Like the technology sector, gastronomy and cuisine is still a male-dominated field, even though it’s common for women to do most of the cooking at home. Why do you think there’s so few women in restaurant kitchens? The general pattern in Indonesia is that with street food and the more typical down-to-earth eateries, there seems to be an equal number of women and men doing the cooking, if not more women. There’s the cultural slant, where in Javanese eateries, most of the chefs are women, and in Padang eateries, most of the chefs are men.
Then, there’s the “Western”-style eateries, and the chains/franchises to the fine-dining establishments that in Indonesian large cities are still located within hotels. Those are definitely male-dominated. So the male domination in those kitchens could be an inheritance from foreign/Western hospitality industries.
Remember that the Indonesian-style homestays or “losmens” are often still family-run, in which case the woman/wife of the household would oversee the kitchen and take care of feeding the whole household.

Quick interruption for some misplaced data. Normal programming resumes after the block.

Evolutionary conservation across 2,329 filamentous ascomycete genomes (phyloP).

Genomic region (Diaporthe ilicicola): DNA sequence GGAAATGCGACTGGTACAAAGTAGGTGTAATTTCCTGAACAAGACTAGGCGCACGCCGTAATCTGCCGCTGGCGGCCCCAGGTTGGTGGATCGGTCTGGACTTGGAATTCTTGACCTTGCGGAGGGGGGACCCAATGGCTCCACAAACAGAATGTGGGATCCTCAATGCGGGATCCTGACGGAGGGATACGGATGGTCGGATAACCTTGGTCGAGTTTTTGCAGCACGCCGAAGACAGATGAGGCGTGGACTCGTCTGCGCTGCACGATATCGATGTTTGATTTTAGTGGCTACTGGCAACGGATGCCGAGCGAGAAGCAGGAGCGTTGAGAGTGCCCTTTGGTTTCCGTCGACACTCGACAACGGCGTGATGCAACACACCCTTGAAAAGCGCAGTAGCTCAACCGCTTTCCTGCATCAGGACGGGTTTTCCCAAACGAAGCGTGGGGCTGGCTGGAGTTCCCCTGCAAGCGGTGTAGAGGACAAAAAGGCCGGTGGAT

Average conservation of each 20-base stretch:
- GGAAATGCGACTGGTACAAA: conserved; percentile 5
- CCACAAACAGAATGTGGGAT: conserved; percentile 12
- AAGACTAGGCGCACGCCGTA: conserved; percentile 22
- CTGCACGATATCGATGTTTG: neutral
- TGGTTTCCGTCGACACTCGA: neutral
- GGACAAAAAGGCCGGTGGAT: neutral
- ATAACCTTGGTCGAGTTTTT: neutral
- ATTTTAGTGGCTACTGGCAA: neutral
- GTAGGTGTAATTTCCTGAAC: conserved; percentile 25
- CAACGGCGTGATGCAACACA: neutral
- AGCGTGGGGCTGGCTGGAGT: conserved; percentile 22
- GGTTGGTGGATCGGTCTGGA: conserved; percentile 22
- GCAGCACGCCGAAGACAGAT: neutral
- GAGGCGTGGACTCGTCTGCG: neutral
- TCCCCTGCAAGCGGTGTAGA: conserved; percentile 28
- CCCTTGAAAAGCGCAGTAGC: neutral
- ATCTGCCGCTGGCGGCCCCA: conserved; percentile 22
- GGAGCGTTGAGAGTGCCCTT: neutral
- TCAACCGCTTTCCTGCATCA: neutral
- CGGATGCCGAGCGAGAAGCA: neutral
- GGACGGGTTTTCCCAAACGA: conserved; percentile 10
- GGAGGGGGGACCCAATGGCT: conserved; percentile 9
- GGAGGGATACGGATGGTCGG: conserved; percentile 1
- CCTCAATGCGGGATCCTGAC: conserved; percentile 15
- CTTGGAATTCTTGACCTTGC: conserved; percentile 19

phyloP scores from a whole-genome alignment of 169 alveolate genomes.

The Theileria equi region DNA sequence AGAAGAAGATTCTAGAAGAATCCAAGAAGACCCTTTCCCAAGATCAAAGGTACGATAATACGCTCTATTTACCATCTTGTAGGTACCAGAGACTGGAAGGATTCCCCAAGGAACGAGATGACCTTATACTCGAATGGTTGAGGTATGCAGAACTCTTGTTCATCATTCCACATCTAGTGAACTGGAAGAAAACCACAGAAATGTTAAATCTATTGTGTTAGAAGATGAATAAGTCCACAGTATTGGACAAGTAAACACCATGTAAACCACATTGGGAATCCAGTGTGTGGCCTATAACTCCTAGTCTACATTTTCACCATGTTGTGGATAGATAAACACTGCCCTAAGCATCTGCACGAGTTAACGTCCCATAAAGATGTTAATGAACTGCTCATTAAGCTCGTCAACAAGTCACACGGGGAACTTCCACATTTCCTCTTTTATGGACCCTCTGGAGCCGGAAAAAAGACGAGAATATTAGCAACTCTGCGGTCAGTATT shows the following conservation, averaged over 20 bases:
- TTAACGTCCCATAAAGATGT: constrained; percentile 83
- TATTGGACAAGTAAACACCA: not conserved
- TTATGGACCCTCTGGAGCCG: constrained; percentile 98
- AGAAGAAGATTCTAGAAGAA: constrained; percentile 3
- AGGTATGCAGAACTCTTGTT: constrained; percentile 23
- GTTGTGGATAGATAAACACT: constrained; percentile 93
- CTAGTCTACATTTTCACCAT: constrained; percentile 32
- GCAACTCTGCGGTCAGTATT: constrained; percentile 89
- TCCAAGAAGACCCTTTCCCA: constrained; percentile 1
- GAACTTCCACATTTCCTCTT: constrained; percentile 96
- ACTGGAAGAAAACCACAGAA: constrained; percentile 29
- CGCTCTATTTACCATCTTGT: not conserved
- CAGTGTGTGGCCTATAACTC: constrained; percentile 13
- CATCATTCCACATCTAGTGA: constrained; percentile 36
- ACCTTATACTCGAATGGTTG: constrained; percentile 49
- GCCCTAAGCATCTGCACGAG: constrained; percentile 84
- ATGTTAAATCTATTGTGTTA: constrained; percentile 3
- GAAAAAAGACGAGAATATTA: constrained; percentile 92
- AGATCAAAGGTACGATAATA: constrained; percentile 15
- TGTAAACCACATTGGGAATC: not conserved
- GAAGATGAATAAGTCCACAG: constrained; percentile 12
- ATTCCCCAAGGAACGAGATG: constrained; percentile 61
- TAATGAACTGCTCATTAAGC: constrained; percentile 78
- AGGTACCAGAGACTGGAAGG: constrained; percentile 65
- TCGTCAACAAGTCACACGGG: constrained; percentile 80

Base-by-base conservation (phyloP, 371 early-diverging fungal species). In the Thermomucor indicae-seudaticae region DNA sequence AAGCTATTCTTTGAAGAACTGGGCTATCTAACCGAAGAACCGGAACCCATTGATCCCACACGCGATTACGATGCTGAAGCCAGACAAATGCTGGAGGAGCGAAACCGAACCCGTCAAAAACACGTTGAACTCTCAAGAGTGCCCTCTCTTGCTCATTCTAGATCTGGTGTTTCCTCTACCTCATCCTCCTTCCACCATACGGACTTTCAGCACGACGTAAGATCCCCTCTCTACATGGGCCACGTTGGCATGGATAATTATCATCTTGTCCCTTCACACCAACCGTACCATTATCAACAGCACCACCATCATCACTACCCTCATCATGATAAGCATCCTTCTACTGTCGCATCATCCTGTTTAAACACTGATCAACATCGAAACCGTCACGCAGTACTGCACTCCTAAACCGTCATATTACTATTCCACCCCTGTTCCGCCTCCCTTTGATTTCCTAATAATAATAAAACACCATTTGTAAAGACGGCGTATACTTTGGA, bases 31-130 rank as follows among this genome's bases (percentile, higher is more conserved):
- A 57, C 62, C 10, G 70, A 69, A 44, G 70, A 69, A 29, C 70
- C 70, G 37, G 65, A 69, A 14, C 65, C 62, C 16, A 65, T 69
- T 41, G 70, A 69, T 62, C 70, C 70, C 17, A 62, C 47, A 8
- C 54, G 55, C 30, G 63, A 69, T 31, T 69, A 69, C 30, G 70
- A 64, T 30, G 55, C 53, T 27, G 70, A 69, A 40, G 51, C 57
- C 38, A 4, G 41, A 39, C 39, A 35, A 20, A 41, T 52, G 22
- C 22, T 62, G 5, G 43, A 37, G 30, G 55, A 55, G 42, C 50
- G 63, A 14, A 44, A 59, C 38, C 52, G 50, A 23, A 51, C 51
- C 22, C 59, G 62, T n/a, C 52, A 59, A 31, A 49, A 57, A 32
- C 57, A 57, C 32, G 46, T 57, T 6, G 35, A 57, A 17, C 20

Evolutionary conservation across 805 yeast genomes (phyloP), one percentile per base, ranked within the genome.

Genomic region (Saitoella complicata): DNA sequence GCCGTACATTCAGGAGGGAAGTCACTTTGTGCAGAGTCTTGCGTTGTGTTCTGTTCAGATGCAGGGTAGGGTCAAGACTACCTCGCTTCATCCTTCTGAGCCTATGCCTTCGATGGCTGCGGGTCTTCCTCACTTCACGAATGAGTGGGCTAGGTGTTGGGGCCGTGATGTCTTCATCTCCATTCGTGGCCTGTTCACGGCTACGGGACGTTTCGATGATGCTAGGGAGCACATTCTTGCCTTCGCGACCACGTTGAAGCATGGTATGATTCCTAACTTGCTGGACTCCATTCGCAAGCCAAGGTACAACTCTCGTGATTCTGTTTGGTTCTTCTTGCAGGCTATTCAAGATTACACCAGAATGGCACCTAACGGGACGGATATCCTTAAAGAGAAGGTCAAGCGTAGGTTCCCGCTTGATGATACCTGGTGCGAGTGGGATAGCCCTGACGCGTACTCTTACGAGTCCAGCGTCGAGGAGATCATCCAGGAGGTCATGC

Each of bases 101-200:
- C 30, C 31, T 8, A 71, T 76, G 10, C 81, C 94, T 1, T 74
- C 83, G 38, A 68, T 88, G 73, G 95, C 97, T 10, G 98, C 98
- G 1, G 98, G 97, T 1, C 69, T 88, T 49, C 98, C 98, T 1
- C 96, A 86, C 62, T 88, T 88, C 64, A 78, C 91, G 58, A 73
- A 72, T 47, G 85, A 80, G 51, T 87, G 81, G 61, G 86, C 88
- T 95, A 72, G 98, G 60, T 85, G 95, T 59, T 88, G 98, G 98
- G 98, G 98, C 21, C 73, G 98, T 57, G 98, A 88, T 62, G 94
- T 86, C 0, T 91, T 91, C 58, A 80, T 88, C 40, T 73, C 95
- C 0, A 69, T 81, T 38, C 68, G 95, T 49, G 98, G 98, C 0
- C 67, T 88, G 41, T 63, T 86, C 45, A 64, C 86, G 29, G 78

Advice you’d give a homecook enthusiast or first-time dad starting out with cooking? Start with rice. It’s not as easy as you think! There’s always the rice cooker, but that’s a cop out.
Funniest kitchen incident? Singe-ing/burning my eyebrows during a cooking course in Utrecht, the Netherlands. The cooking course was Chinese wok cooking over an open fire.
Favourite kitchen equipment/gadget? Hand blender.
Favourite cookbooks? “How to Cut Meat” I bought at 13 years old, at Sainsbury’s. Because I wanted to make my own gravy, from post-roast drippings, and this book had a section on that.